Working with Complex 3D Cell Models


Part 3 of A Webinar Series: Towards Physiological Relevance - High Content Analysis with 3D Organoids and Spheroids

In this webinar, hear from two leading scientists about their approaches to working with complex 3D models using high-content analysis technologies.


Optimizing High Content-Screening for Organoid-Derived Microfluidic Intestine Chips

Marianne Kanellias

Emulate Inc, Boston, MA, United States


High Throughput Screening for Cell-Type-Specific Toxicity in Human Midbrain Organoids

Dr. Jan Bruder

Max Planck Institute for Molecular Biomedicine, Münster, Germany


Optimizing High Content-Screening for Organoid-Derived Microfluidic Intestine Chips

For imaging Organ-Chip models supporting 3D cellular structures, HCS systems can help increase the throughput while maintaining confocal z-resolution. Discover how Emulate have utilized the Plate Layout and PreciScan capabilities of the Opera Phenix® system to capture the microfluidic channels of primary organoid-seeded Colon and Duodenum Chips for an array of applications.

You will learn about:

  • How to adapt a Plate Layout to Emulate Organ-Chips
  • Utilizing PreciScan to align to the Organ-Chip epithelial channel
  • Optimal acquisition settings for capturing 3D epithelium of Colon and Duodenum-Chips

High Throughput Screening for Cell-Type-Specific Toxicity in Human Midbrain Organoids

Toxicity testing is a critical step in the development and approval of chemical compounds for human contact and consumption. However, existing model systems are often inadequate in predicting human toxicity in vivo because they may not adequately recapitulate human physiology. The complexity of three-dimensional (3D) human organ-like cell culture systems ("organoids") can potentially generate more relevant models of human physiology and disease, including toxicity predictions.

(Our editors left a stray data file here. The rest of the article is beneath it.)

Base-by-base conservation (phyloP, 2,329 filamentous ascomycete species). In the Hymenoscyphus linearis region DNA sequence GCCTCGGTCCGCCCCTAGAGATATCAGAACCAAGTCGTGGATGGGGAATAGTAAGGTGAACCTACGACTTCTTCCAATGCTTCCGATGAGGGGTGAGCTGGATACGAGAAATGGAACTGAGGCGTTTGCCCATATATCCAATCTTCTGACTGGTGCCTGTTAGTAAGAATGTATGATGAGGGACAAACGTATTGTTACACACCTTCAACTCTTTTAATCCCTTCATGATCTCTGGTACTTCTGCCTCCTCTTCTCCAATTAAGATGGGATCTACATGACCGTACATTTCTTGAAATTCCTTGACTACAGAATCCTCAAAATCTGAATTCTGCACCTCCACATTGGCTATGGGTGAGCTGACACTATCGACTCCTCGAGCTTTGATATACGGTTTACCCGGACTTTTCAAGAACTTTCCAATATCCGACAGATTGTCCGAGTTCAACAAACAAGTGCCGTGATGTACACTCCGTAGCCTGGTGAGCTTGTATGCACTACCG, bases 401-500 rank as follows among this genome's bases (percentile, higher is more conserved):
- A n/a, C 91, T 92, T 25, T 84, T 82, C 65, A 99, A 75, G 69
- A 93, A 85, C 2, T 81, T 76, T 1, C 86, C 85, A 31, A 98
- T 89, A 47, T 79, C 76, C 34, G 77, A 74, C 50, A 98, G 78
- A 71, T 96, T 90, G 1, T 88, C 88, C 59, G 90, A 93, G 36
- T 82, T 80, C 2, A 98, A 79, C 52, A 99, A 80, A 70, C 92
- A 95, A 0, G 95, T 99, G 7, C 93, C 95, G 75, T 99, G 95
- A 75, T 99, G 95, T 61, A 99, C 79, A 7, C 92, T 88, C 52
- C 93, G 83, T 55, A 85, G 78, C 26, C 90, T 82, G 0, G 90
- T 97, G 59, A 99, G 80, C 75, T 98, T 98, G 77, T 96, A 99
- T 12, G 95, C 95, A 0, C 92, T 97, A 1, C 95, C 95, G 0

To date, however, the inherent biological heterogeneity and cumbersome generation and analysis of organoids have made efficient, unbiased, high-throughput evaluation of toxic effects in these systems difficult. Recent advances in both standardization and quantitative fluorescence imaging have allowed us to study the toxicity of compound exposure to separate cellular subpopulations in human organoids at the single-cell level in a framework compatible with high-throughput approaches. Screening a library of 84 compounds in standardized human automated midbrain organoids (AMOs) generated from two independent cell lines correctly identified known nigrostriatal toxicities. This approach further identified for the first time the flame retardant 3,3′,5,5′-tetrabromobisphenol A (TBBPA) as a selective toxin for dopaminergic neurons in the context of human midbrain-like tissues.

The results were verified with high reproducibility in more detailed dose-response experiments. Furthermore, we demonstrate higher sensitivity in 3D AMOs than in 2D cultures to the known neurotoxic effects of the pesticide lindane. Overall, the automated nature of our workflow is freely scalable and demonstrates the feasibility of quantitatively assessing cell type-specific toxicity in human organoids in vitro.